Pannenberg, Physics, and Eschatology in Creative Mutual Interaction

Robert John Russell

P01097

Behind the Scenes at Galileo's Trial

Including the First English Translation of Melchior Inchofer's Tractatus syllepticus

Richard J. Blackwell

P01228

Two Books

Historical Notes on Some Interactions Between Natural Science and Theology

Olaf Pedersen

Religion and the New Ecology

Environmental Responsibility in a World in Flux


Edited by David M. Lodge and Christopher Hamlin
Foreword by Peter H. Raven

 Religion and the New Ecology: Environmental Responsibility in a World in Flux
Paper Edition

“Ecology has experienced a major paradigm shift over the last half of the twentieth century. This shift requires major rethinking of the relation of religion and environmental ethics to ecology because our scientific understanding of the nature side of that relationship has changed. This book is the first, to my knowledge, that is meeting this challenge head on, and it is doing so in an exemplary way.” —J. Baird Callicott, University of North Texas

“Everything on Earth is becoming unbalanced—escalating populations and consumption, global warming, extinction, troubling ecosystems that by nature are fluxing, evolving, often disturbed, even chaotic. What can and ought we conserve, preserve, sustain on this planet in jeopardy? Here science and religion join in urgent dialogue, a seminal search for answers as we face an open future, with promise and peril.” —Holmes Rolston, III, Colorado State University

For many years, ecologists and the environmentalists who looked to ecology for authority depicted a dichotomy between a pristine, stable nature and disruptive human activity. Most contemporary ecologists, however, conceive of nature as undergoing continual change and find that “flux of nature” is a more accurate and fruitful metaphor than “balance of nature.”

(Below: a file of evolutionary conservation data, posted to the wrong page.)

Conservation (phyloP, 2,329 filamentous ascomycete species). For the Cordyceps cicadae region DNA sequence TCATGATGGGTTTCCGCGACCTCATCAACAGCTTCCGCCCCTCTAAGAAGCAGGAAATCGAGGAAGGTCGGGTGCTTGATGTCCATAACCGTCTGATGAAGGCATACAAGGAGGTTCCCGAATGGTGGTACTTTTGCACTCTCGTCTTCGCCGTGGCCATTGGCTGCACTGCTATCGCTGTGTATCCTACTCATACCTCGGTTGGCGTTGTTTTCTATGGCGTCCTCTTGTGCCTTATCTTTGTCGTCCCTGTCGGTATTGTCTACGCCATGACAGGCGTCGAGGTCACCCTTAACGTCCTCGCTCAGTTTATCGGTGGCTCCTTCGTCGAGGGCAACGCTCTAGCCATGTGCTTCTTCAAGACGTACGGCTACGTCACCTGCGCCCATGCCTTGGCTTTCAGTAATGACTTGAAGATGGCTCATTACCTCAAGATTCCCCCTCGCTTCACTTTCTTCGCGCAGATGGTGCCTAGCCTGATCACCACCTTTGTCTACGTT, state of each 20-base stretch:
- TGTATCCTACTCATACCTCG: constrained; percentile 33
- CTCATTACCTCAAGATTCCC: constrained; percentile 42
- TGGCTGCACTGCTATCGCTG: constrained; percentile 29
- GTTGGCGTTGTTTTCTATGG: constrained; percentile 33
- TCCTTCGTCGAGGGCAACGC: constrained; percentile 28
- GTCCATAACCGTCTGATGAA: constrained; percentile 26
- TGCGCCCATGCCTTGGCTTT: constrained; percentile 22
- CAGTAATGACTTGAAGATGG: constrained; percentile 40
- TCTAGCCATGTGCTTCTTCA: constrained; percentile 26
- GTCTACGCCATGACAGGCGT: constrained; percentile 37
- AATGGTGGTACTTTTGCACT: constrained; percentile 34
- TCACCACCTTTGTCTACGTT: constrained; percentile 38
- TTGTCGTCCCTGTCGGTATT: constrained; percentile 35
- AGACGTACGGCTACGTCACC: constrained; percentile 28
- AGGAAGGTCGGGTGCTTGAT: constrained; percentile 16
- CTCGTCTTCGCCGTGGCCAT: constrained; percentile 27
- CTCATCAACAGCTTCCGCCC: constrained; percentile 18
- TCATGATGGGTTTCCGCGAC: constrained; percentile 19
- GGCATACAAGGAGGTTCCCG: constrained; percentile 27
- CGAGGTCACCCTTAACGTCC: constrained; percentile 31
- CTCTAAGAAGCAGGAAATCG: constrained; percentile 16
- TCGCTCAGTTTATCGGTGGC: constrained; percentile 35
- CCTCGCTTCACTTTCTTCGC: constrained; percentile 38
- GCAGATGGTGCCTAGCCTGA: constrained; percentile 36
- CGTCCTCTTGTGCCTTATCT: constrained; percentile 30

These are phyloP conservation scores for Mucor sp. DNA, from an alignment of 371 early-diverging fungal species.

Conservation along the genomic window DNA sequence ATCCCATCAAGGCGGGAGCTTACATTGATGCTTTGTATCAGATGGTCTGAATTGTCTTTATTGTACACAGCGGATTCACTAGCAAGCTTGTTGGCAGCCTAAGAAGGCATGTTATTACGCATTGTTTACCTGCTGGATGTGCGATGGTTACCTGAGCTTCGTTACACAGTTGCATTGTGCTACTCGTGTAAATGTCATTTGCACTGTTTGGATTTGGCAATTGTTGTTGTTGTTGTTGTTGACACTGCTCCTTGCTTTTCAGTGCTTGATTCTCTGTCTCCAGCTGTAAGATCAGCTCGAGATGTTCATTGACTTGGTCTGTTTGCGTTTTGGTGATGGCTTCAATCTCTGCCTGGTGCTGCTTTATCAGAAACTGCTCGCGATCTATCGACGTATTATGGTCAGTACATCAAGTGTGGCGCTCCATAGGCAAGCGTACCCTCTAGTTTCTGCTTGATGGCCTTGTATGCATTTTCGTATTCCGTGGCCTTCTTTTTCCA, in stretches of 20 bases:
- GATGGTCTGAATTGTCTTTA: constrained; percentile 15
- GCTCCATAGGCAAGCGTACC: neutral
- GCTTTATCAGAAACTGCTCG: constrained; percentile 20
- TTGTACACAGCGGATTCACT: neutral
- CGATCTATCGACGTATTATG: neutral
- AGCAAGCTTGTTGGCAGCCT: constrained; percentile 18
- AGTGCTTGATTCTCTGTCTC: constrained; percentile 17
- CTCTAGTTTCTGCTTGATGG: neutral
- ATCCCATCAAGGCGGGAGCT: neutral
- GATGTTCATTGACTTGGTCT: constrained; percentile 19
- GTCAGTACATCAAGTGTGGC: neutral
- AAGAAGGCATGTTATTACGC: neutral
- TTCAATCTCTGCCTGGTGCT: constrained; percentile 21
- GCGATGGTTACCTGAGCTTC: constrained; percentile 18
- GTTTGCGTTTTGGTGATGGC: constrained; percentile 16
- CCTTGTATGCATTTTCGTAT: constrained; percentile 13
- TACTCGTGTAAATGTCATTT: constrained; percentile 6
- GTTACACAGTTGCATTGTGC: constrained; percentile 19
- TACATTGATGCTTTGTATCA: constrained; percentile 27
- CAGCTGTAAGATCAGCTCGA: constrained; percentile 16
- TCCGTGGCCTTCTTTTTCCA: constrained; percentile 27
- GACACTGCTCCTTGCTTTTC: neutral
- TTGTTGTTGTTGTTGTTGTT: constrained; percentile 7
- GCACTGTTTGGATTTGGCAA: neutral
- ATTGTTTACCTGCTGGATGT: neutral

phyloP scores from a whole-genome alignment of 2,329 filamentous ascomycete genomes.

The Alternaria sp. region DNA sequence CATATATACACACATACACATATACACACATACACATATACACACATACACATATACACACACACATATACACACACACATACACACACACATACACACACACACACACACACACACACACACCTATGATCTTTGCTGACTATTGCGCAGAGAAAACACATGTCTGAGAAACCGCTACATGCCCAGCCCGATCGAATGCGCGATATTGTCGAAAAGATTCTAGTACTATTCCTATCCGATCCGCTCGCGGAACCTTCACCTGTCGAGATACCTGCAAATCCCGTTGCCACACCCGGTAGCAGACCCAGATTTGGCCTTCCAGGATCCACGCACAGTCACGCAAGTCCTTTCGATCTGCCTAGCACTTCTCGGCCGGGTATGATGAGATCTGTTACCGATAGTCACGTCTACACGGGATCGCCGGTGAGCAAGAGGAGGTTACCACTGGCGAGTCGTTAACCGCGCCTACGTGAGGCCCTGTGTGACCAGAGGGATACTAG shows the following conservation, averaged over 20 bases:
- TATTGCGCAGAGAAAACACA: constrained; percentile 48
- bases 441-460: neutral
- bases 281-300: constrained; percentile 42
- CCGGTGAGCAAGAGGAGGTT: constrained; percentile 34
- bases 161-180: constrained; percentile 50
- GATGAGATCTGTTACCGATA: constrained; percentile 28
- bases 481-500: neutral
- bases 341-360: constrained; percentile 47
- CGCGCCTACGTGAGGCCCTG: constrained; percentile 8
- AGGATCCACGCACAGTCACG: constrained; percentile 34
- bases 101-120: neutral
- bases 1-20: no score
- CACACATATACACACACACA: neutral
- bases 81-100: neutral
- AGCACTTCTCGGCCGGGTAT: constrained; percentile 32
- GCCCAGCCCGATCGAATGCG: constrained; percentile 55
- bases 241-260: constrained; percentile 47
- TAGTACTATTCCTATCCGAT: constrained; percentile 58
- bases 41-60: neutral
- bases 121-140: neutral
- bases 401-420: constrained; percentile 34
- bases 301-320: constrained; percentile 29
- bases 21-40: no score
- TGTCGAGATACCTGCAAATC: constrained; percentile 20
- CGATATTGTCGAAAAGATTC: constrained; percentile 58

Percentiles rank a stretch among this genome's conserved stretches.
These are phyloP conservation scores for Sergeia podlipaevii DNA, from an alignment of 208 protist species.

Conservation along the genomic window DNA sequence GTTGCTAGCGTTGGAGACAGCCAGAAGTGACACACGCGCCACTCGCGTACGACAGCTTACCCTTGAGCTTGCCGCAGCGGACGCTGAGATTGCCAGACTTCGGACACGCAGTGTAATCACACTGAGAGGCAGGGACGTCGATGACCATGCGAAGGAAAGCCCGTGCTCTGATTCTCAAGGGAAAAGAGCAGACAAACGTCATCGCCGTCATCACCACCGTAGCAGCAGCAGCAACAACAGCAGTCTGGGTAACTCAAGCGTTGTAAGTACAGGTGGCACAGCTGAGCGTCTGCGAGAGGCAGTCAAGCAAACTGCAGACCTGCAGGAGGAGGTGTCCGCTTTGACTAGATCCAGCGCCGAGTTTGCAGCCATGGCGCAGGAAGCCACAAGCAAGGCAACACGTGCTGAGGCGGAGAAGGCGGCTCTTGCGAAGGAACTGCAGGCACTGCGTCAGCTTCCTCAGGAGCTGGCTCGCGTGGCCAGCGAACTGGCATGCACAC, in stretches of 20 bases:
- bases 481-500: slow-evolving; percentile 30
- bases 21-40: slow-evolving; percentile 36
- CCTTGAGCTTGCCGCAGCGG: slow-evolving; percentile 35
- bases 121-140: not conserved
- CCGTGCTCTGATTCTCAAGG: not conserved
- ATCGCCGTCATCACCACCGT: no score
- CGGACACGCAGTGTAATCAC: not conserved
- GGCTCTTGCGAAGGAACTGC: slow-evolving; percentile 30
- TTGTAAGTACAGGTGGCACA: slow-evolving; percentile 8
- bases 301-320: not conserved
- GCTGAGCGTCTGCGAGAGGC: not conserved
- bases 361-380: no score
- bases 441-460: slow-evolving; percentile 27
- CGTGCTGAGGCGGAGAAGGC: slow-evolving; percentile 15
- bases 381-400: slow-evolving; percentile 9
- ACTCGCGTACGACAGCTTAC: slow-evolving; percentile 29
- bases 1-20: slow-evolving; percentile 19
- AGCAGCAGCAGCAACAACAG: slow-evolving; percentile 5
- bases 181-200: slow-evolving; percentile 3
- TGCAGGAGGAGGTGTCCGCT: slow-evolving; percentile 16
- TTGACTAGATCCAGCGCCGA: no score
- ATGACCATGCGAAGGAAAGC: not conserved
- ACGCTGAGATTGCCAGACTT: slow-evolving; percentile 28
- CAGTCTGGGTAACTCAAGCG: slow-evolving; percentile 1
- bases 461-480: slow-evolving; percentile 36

The contributors to this volume address how this new paradigm fits into the broader history of ecological science and the cultural history of the West and, in particular, how environmental ethics and ecotheology should respond to it. Their discussions ask us to reconsider the intellectual foundations on which theories of human responsibility to nature are built. The provisional answer that develops throughout the book is to reintegrate scientific understanding of nature and human values, two realms of thought severed by intellectual and cultural forces during the last two centuries.

Contributors: David M. Lodge, Christopher Hamlin, Elspeth Whitney, Mark Stoll, Eugene Cittadino, Kyle S. Van Houtan, Stuart L. Pimm, Gary E. Belovsky, Peter S. White, Patricia A. Fleming, John F. Haught, and Larry Rasmussen.

ISBN: 978-0-268-03404-7

344 pages

“The book reflects the conviction that we must establish significant coherence between our historical, scientific, and religious understandings of nature if we are to effectively address current and emerging environmental problems . . . The editors effectively frame the overarching problems and the essays are serious, although still accessible to readers from various backgrounds.” — The Quarterly Review of Biology

“Christians in environmental studies can use this book as an additional source of opinions on moral and ethical questions.” — Perspectives on Science and Christian Faith

“. . . [T]he authors firmly believe that religion has much to offer to modern environmentalism. They pragmatically argue that we need to engage with American Christians specifically, simply because of their prominence. More important, the authors genuinely believe that Christianity has the potential to contribute to a renewed environmental ethic; they unanimously dismiss Lynn White’s infamous thesis that Chirstianity is essentially the cause of ecological degredation.” — BioScience

“Contributors to this volume address the question of how the new paradigm of continual change in ecology (‘flux in nature’) fits into the broader history of ecological science and the cultural history of the West, and, in particular, how environmental ethics and eco-theology should respond.” — Interdisciplinary Studies in Literature and Environment